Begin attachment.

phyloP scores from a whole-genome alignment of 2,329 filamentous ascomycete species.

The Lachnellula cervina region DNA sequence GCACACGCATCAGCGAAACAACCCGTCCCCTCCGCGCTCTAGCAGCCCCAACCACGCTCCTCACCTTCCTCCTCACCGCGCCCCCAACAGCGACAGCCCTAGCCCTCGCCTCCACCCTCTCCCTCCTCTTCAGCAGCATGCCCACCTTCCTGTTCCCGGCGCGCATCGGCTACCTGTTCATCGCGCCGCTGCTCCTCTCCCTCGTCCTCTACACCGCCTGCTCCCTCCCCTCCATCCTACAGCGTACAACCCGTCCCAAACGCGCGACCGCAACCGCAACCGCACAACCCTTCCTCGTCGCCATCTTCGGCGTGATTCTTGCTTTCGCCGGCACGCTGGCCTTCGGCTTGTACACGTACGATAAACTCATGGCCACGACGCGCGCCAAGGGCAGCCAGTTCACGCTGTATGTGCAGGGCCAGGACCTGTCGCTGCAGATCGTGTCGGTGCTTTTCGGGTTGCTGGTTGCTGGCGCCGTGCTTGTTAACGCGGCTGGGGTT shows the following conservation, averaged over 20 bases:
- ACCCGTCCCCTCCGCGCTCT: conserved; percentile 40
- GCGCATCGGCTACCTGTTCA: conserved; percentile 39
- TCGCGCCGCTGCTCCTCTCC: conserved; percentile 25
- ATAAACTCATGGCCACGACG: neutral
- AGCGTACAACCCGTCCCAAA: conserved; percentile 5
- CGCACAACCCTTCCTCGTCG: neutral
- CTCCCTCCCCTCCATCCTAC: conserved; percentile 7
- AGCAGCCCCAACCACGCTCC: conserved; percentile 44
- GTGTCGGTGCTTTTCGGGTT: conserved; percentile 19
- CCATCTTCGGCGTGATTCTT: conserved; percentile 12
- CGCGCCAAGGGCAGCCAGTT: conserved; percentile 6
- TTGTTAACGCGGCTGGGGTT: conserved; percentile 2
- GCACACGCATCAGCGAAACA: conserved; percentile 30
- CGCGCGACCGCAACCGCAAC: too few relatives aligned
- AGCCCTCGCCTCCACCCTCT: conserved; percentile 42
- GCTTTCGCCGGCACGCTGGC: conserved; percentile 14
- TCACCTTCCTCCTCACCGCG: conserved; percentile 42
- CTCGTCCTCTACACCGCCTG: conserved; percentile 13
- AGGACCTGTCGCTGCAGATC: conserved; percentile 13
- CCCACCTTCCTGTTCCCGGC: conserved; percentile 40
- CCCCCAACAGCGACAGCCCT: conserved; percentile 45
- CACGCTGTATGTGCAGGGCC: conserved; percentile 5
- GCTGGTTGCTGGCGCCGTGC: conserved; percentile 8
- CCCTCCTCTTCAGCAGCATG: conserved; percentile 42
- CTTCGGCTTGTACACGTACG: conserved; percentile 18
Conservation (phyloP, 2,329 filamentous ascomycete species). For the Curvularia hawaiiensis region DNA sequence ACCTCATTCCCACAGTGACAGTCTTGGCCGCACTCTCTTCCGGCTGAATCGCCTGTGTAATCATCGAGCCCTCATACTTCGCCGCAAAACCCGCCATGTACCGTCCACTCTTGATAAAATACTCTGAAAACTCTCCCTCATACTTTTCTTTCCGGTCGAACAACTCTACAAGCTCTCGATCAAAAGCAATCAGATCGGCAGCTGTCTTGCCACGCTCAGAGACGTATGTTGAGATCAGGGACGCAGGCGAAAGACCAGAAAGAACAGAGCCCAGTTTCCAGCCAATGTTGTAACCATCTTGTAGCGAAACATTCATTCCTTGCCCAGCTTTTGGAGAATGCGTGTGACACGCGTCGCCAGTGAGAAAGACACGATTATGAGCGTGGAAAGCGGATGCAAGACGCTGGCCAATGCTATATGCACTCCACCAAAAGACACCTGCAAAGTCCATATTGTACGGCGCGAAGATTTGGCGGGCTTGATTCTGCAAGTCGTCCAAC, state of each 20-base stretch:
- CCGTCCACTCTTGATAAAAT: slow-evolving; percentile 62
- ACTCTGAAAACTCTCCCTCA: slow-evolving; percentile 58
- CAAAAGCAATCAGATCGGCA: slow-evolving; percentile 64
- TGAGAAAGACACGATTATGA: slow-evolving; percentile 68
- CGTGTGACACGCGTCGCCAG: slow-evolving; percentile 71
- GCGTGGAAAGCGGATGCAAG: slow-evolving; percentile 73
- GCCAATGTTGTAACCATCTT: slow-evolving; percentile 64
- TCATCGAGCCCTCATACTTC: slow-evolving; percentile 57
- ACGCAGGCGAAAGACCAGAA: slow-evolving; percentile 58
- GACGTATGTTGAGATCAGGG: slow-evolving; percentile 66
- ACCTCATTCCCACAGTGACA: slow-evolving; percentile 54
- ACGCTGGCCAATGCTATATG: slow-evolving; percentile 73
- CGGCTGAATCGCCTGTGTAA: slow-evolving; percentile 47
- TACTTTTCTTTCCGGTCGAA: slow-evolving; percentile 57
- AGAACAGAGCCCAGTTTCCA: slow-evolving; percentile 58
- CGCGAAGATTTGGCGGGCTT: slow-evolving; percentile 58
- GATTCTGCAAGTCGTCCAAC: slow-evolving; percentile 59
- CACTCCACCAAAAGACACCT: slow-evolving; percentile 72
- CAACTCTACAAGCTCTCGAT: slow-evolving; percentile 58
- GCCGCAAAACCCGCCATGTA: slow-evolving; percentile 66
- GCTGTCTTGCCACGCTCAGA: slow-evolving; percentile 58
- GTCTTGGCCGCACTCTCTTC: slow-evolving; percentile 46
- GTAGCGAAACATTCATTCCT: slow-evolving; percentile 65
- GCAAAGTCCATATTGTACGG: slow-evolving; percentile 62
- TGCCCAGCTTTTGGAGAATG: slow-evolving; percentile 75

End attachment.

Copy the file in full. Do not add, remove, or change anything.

phyloP scores from a whole-genome alignment of 2,329 filamentous ascomycete species.

The Lachnellula cervina region DNA sequence GCACACGCATCAGCGAAACAACCCGTCCCCTCCGCGCTCTAGCAGCCCCAACCACGCTCCTCACCTTCCTCCTCACCGCGCCCCCAACAGCGACAGCCCTAGCCCTCGCCTCCACCCTCTCCCTCCTCTTCAGCAGCATGCCCACCTTCCTGTTCCCGGCGCGCATCGGCTACCTGTTCATCGCGCCGCTGCTCCTCTCCCTCGTCCTCTACACCGCCTGCTCCCTCCCCTCCATCCTACAGCGTACAACCCGTCCCAAACGCGCGACCGCAACCGCAACCGCACAACCCTTCCTCGTCGCCATCTTCGGCGTGATTCTTGCTTTCGCCGGCACGCTGGCCTTCGGCTTGTACACGTACGATAAACTCATGGCCACGACGCGCGCCAAGGGCAGCCAGTTCACGCTGTATGTGCAGGGCCAGGACCTGTCGCTGCAGATCGTGTCGGTGCTTTTCGGGTTGCTGGTTGCTGGCGCCGTGCTTGTTAACGCGGCTGGGGTT shows the following conservation, averaged over 20 bases:
- ACCCGTCCCCTCCGCGCTCT: conserved; percentile 40
- GCGCATCGGCTACCTGTTCA: conserved; percentile 39
- TCGCGCCGCTGCTCCTCTCC: conserved; percentile 25
- ATAAACTCATGGCCACGACG: neutral
- AGCGTACAACCCGTCCCAAA: conserved; percentile 5
- CGCACAACCCTTCCTCGTCG: neutral
- CTCCCTCCCCTCCATCCTAC: conserved; percentile 7
- AGCAGCCCCAACCACGCTCC: conserved; percentile 44
- GTGTCGGTGCTTTTCGGGTT: conserved; percentile 19
- CCATCTTCGGCGTGATTCTT: conserved; percentile 12
- CGCGCCAAGGGCAGCCAGTT: conserved; percentile 6
- TTGTTAACGCGGCTGGGGTT: conserved; percentile 2
- GCACACGCATCAGCGAAACA: conserved; percentile 30
- CGCGCGACCGCAACCGCAAC: too few relatives aligned
- AGCCCTCGCCTCCACCCTCT: conserved; percentile 42
- GCTTTCGCCGGCACGCTGGC: conserved; percentile 14
- TCACCTTCCTCCTCACCGCG: conserved; percentile 42
- CTCGTCCTCTACACCGCCTG: conserved; percentile 13
- AGGACCTGTCGCTGCAGATC: conserved; percentile 13
- CCCACCTTCCTGTTCCCGGC: conserved; percentile 40
- CCCCCAACAGCGACAGCCCT: conserved; percentile 45
- CACGCTGTATGTGCAGGGCC: conserved; percentile 5
- GCTGGTTGCTGGCGCCGTGC: conserved; percentile 8
- CCCTCCTCTTCAGCAGCATG: conserved; percentile 42
- CTTCGGCTTGTACACGTACG: conserved; percentile 18
Conservation (phyloP, 2,329 filamentous ascomycete species). For the Curvularia hawaiiensis region DNA sequence ACCTCATTCCCACAGTGACAGTCTTGGCCGCACTCTCTTCCGGCTGAATCGCCTGTGTAATCATCGAGCCCTCATACTTCGCCGCAAAACCCGCCATGTACCGTCCACTCTTGATAAAATACTCTGAAAACTCTCCCTCATACTTTTCTTTCCGGTCGAACAACTCTACAAGCTCTCGATCAAAAGCAATCAGATCGGCAGCTGTCTTGCCACGCTCAGAGACGTATGTTGAGATCAGGGACGCAGGCGAAAGACCAGAAAGAACAGAGCCCAGTTTCCAGCCAATGTTGTAACCATCTTGTAGCGAAACATTCATTCCTTGCCCAGCTTTTGGAGAATGCGTGTGACACGCGTCGCCAGTGAGAAAGACACGATTATGAGCGTGGAAAGCGGATGCAAGACGCTGGCCAATGCTATATGCACTCCACCAAAAGACACCTGCAAAGTCCATATTGTACGGCGCGAAGATTTGGCGGGCTTGATTCTGCAAGTCGTCCAAC, state of each 20-base stretch:
- CCGTCCACTCTTGATAAAAT: slow-evolving; percentile 62
- ACTCTGAAAACTCTCCCTCA: slow-evolving; percentile 58
- CAAAAGCAATCAGATCGGCA: slow-evolving; percentile 64
- TGAGAAAGACACGATTATGA: slow-evolving; percentile 68
- CGTGTGACACGCGTCGCCAG: slow-evolving; percentile 71
- GCGTGGAAAGCGGATGCAAG: slow-evolving; percentile 73
- GCCAATGTTGTAACCATCTT: slow-evolving; percentile 64
- TCATCGAGCCCTCATACTTC: slow-evolving; percentile 57
- ACGCAGGCGAAAGACCAGAA: slow-evolving; percentile 58
- GACGTATGTTGAGATCAGGG: slow-evolving; percentile 66
- ACCTCATTCCCACAGTGACA: slow-evolving; percentile 54
- ACGCTGGCCAATGCTATATG: slow-evolving; percentile 73
- CGGCTGAATCGCCTGTGTAA: slow-evolving; percentile 47
- TACTTTTCTTTCCGGTCGAA: slow-evolving; percentile 57
- AGAACAGAGCCCAGTTTCCA: slow-evolving; percentile 58
- CGCGAAGATTTGGCGGGCTT: slow-evolving; percentile 58
- GATTCTGCAAGTCGTCCAAC: slow-evolving; percentile 59
- CACTCCACCAAAAGACACCT: slow-evolving; percentile 72
- CAACTCTACAAGCTCTCGAT: slow-evolving; percentile 58
- GCCGCAAAACCCGCCATGTA: slow-evolving; percentile 66
- GCTGTCTTGCCACGCTCAGA: slow-evolving; percentile 58
- GTCTTGGCCGCACTCTCTTC: slow-evolving; percentile 46
- GTAGCGAAACATTCATTCCT: slow-evolving; percentile 65
- GCAAAGTCCATATTGTACGG: slow-evolving; percentile 62
- TGCCCAGCTTTTGGAGAATG: slow-evolving; percentile 75